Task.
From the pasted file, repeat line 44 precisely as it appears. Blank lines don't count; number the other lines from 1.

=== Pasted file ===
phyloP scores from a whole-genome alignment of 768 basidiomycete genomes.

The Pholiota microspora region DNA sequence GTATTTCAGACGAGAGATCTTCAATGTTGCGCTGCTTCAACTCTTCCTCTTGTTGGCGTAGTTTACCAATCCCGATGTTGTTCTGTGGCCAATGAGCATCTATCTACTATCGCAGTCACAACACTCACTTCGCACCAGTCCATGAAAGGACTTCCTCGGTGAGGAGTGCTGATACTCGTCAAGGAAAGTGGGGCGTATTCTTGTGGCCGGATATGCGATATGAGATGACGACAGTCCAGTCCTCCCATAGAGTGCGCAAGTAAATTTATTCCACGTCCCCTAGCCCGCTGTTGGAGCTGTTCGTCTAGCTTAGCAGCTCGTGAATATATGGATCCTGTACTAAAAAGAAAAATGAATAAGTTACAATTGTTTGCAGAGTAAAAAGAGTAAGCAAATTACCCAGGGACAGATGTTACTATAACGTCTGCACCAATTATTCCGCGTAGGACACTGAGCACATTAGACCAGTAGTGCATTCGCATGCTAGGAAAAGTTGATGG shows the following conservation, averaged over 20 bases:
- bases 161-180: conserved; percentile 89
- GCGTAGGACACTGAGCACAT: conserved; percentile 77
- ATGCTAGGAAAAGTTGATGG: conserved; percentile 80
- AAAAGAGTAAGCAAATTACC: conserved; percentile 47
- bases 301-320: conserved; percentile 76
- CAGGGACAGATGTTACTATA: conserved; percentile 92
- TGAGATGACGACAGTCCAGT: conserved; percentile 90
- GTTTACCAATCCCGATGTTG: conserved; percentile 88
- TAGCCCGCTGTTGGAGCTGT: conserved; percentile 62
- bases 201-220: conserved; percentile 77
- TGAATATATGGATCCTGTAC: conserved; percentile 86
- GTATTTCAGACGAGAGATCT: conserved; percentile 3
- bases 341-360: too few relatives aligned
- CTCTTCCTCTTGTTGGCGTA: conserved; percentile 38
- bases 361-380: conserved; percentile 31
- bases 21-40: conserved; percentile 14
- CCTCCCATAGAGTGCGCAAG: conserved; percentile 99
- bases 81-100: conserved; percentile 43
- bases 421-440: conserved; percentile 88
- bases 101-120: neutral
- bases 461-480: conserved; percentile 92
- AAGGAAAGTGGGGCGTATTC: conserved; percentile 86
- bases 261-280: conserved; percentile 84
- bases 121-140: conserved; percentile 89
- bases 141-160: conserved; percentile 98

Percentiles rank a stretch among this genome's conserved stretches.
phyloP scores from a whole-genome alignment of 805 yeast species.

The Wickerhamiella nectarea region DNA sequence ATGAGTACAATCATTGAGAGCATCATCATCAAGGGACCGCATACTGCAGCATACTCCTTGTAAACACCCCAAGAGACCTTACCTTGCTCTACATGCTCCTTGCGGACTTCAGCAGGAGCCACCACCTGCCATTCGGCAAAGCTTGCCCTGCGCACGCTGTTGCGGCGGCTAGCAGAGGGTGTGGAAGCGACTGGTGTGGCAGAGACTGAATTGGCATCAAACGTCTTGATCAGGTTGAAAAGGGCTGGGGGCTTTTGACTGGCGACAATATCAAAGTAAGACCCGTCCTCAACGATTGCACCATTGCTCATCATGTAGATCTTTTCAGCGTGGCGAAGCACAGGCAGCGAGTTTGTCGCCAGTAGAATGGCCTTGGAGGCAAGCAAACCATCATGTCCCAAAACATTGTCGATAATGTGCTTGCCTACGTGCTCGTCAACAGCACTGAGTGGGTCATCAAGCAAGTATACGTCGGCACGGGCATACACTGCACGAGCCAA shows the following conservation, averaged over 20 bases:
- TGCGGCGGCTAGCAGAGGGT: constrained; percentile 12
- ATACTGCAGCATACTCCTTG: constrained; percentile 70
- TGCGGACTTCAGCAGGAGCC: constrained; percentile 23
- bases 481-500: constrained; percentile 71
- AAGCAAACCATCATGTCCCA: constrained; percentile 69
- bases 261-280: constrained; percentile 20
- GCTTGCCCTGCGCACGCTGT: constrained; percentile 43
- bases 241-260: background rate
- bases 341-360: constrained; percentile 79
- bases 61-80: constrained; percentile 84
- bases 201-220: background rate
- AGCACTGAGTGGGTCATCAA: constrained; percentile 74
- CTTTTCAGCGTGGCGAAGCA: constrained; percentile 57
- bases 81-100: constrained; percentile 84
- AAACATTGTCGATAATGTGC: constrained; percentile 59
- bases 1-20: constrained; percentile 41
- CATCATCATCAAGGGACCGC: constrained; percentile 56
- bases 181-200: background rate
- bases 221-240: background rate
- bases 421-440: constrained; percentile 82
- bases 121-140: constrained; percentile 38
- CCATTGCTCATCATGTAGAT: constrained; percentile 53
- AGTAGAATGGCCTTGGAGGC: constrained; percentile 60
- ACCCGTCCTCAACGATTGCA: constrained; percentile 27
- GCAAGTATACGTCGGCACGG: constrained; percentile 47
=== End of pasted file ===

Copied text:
- bases 81-100: constrained; percentile 84